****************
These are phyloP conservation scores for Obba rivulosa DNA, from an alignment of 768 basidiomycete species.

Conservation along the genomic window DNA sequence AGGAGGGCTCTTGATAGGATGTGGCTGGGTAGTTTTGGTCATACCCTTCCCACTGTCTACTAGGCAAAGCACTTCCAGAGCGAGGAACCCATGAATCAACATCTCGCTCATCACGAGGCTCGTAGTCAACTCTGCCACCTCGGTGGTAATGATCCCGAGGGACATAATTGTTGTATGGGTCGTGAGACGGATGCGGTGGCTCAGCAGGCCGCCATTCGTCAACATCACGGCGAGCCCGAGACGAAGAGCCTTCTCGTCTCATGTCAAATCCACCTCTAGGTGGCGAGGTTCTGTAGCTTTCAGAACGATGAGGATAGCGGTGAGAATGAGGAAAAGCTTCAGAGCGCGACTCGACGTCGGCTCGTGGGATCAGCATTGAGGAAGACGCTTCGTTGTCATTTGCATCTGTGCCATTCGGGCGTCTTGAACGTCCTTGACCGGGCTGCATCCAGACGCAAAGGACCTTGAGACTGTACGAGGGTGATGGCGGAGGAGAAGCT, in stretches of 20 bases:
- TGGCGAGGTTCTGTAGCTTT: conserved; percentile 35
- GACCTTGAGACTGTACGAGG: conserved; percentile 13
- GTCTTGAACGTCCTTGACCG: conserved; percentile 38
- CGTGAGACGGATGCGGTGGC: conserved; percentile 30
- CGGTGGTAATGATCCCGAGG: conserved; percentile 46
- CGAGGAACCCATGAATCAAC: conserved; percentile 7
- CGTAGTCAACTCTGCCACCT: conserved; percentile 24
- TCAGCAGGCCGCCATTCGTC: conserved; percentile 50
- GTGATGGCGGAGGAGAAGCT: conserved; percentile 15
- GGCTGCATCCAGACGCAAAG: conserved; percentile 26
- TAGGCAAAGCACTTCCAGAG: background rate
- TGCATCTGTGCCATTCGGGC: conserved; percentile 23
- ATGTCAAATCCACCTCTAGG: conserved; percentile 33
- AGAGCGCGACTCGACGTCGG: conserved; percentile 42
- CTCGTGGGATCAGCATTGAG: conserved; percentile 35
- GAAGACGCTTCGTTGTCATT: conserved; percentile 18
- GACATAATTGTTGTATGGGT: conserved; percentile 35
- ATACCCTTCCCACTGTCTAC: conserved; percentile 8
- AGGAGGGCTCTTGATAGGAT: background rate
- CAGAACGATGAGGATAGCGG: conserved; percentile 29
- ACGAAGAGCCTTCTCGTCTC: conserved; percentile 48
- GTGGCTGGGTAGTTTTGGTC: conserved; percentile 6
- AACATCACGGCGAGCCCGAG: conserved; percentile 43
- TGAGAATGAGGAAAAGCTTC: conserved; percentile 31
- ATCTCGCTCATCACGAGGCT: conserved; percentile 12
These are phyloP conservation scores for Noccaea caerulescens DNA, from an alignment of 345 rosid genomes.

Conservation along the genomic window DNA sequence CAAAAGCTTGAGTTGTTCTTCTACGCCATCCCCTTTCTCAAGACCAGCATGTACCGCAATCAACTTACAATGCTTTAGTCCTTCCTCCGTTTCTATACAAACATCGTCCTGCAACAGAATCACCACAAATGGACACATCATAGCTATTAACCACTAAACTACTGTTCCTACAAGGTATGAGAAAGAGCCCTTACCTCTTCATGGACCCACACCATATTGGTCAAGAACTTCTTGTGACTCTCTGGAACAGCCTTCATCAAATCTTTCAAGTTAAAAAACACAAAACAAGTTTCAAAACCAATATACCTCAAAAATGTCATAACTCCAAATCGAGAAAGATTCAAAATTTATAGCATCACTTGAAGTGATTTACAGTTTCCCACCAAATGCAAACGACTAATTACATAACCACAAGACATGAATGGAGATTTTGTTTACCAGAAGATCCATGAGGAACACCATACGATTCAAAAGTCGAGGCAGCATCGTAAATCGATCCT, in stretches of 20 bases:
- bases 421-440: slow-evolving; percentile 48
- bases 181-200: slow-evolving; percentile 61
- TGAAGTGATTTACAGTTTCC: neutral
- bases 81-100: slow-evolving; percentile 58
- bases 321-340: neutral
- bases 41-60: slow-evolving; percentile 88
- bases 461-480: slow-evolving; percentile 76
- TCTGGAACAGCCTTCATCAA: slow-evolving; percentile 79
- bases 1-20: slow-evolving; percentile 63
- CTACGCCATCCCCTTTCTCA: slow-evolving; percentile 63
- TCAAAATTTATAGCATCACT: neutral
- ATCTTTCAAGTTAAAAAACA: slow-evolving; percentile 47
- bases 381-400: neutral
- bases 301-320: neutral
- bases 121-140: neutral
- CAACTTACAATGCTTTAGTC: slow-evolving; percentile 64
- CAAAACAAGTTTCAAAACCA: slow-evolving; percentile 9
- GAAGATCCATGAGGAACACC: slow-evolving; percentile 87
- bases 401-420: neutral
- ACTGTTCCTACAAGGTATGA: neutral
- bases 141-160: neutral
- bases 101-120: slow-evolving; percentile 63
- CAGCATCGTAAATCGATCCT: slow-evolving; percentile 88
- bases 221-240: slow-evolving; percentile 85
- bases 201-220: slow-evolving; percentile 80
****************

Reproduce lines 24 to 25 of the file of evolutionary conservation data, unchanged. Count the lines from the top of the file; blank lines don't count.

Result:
- GTGGCTGGGTAGTTTTGGTC: conserved; percentile 6
- AACATCACGGCGAGCCCGAG: conserved; percentile 43